For most people, work takes up the majority of their waking hours. Whether you’re working a 9-to-5 or running your own business, your professional life can sometimes blend in with your personal one, especially when it comes to friendships in the workplace.
While it’s normal and natural for colleagues to form strong bonds, it’s important for leaders to encourage their staff members to forge appropriate and productive connections. Otherwise, they may let close personal relationships with their coworkers cloud their judgment or cause them to play favorites when it comes to working with the rest of the team.
Below, 11 members of Newsweek Expert Forum offered their best tips for leaders who want to encourage meaningful but appropriate relationships among their employees.
1. Communicate Forward Feedback
Team well-being and whole-person leadership are critical to support and elevate engagement. However, with emotional connection comes blurred lines. Have courageous conversations and set clear expectations, communicating forward feedback to reinforce healthy boundaries. – Britton Bloch, Navy Federal
2. Meet With Colleagues Consistently
You must be authentic in your interactions. Take the time to learn about and connect with them personally. Give more than you receive by assisting where you can, and it is possible to do so. It is incredible what can happen personally and professionally if you focus on others. – Matt Domo, FifthVantage
3. Be a Mediator
I have employees that sometimes need a little nudge to accept new hires. Playing the role of a mediator allows me to invite open and friendly relationships in the workplace. I also mention that they are spending as much time with their work-family as they do at home and encourage them to try to make it a happy experience or else they will end up hating their job. – Tammy Sons, Tn Nursery
4. Recognize Employee Strengths
A tip for leaders is to recognize their employee’s strengths and how they put them into practice. Start by reviewing shared values and strengths. One employee might say that they are “determined” and they put the strength into practice by knowing when to say no. Another employee might say that their strength is “self-control” and they can recognize when they are triggered by a co-worker’s actions. – Barbara Rubel, Griefwork Center, Inc.
5. Separate Friendships and Professional Relationships
Separate friendships and professional relationships. I’ve personally experienced employees who have struggled with identifying the difference between the two. I think leading by example and communicating with your team about workplace expectations is always a good start. – Mo Ghoneim, Arts Help
6. Create Social Functions
Facilitate social functions for your employees. Create an event that could be a little more informal, but exactly what they would be interested in doing. Whether it be a happy hour, karaoke night, golf putting—whatever. Come to the event, pay for everything, buy lunch and rounds of drinks—and then make an exit early. This will break down barriers and help them connect more honestly. – Chris Tompkins, The Go! Agency
7. Make an Effort
Making an effort to find out more about your colleagues’ personal life and backgrounds will give you a better understanding of their value system and why they think the way they do. This also helps with how to approach and better collaborate with them on projects. – Matt Drayton, Drayton Communications LLC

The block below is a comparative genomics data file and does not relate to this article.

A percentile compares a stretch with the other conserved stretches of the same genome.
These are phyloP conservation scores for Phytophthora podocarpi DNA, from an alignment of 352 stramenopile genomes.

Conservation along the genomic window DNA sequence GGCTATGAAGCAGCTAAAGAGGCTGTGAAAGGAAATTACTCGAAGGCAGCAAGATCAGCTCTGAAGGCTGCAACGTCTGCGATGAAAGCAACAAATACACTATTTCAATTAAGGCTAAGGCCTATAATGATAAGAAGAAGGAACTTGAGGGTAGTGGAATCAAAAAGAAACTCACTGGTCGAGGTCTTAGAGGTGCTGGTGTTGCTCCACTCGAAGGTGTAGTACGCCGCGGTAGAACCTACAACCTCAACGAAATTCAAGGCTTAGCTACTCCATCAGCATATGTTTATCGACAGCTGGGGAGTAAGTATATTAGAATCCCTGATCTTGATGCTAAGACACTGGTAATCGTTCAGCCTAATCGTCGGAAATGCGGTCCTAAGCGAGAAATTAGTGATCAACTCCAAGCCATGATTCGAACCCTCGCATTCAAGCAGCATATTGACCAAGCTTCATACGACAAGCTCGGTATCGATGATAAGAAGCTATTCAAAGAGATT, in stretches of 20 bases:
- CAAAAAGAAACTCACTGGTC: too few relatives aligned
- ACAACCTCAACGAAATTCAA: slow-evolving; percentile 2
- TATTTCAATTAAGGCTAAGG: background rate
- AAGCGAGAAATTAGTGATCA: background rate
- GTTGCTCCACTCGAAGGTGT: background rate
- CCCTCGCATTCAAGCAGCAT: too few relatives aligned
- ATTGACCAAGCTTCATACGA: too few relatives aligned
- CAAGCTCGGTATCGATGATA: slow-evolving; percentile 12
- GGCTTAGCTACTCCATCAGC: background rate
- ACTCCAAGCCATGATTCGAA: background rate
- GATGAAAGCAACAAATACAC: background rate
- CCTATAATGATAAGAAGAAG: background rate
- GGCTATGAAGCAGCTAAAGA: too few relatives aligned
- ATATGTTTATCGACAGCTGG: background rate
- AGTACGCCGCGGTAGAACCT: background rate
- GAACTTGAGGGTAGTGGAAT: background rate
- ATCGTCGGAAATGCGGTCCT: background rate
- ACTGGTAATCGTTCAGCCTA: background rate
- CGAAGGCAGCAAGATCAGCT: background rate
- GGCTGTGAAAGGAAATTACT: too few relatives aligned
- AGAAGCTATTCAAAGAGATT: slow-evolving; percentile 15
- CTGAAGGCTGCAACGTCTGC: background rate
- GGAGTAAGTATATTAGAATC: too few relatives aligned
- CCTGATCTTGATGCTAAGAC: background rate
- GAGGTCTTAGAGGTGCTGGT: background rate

8. Support Your Team
Create a team where support is a virtue and an expectation. Why? Because small and unexpected acts of kindness can become building blocks of virtual relationships. A good way is to encourage employees to check in with each other and ask how their colleagues are feeling and how their day is going. If a person notices a coworker has a large workload, one can offer to help them complete some tasks. – Inga Arianna Bielinska, Inga Arianna Bielinska
9. Be Open About Boundaries
Boundaries are important in any relationship—even close friendships and romantic partnerships—to ensure both parties feel respected. Just because employees are seeing your house behind you on Zoom calls does not mean they’re entitled to know personal details you aren’t comfortable sharing or to ask inappropriate questions. Be open but kind about your boundaries, and be sensitive to others’ needs. – April Margulies, Trust Relations
10. Wear Different Hats
Whenever I find roles blending—personal or professional, participant or facilitator, etc., I announce what hat I’m wearing as I speak or share an opinion. This way they will know what angle I’m coming from. If I’m facilitating a group of people and have a personal opinion to share, I will tell the group, “I’d like to share a personal opinion so I’m taking off my facilitator hat now.” – Reed Deshler, AlignOrg Solutions
11. Create a Safe Environment
Everyone will be different, both in terms of how much they wish to share about their personal lives and when. Some will be happy to share one to one, some in a group and some not at all. Some will be happy to discuss personal life while others only their work life. Pressuring everyone to “open up” can be counterproductive. It’s about creating an environment where people feel safe and not pressured. – Chris Roebuck, Simply Success
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Original source: Newsweek